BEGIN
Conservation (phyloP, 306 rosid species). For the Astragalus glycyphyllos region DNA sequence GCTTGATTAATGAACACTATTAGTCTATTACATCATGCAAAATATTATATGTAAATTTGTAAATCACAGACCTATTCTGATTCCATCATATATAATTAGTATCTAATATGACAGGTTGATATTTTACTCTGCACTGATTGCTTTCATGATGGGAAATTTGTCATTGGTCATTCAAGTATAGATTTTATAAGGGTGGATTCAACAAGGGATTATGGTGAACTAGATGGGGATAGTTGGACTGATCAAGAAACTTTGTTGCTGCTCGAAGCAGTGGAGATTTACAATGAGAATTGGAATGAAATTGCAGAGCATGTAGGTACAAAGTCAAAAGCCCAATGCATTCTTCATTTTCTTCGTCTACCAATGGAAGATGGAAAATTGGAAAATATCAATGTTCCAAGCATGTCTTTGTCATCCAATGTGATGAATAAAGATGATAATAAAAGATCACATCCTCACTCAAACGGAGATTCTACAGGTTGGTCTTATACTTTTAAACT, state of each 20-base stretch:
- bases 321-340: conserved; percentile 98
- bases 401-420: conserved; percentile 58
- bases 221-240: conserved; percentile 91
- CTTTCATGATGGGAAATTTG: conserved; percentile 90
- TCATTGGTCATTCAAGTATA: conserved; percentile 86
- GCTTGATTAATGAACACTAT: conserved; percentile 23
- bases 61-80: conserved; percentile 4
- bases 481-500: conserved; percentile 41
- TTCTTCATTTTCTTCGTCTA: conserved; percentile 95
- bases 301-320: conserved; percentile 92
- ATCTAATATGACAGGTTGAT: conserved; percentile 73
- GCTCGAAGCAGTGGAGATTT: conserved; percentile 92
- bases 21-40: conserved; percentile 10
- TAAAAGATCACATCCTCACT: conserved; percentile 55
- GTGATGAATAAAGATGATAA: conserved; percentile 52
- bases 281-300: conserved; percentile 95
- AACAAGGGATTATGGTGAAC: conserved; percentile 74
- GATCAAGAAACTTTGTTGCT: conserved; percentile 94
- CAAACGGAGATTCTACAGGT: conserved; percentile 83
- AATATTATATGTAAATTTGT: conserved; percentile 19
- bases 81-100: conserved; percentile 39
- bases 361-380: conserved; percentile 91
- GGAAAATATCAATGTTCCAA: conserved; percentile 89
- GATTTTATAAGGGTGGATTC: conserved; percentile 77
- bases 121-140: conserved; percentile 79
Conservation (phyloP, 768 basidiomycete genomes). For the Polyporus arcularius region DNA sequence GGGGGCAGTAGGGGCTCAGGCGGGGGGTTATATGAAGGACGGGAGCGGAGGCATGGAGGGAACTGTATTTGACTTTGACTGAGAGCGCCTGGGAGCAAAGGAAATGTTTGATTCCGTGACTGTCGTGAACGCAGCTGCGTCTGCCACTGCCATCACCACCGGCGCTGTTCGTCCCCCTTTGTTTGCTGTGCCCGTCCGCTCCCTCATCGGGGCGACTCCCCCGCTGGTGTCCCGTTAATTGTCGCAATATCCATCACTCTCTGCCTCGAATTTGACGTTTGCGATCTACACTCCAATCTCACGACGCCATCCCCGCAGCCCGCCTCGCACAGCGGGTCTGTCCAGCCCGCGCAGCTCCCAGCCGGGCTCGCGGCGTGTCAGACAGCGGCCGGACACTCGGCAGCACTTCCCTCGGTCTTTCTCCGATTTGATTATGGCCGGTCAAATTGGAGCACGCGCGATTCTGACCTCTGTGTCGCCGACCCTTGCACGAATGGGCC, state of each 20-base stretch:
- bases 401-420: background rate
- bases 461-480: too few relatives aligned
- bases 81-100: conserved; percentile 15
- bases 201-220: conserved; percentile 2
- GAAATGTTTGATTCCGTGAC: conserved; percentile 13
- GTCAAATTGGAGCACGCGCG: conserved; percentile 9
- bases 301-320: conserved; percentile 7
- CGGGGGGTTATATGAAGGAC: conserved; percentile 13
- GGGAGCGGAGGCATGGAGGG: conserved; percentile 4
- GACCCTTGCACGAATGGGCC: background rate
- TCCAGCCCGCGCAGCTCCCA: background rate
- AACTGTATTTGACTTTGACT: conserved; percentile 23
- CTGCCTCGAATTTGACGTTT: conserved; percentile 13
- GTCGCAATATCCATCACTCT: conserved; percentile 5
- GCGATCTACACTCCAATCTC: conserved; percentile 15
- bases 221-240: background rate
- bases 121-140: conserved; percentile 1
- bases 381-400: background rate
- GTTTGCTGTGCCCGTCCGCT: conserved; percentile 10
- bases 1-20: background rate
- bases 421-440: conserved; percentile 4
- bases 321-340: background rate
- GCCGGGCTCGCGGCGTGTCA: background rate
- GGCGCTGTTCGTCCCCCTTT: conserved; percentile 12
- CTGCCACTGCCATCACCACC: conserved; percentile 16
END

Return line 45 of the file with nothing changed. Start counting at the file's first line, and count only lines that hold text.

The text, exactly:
- bases 381-400: background rate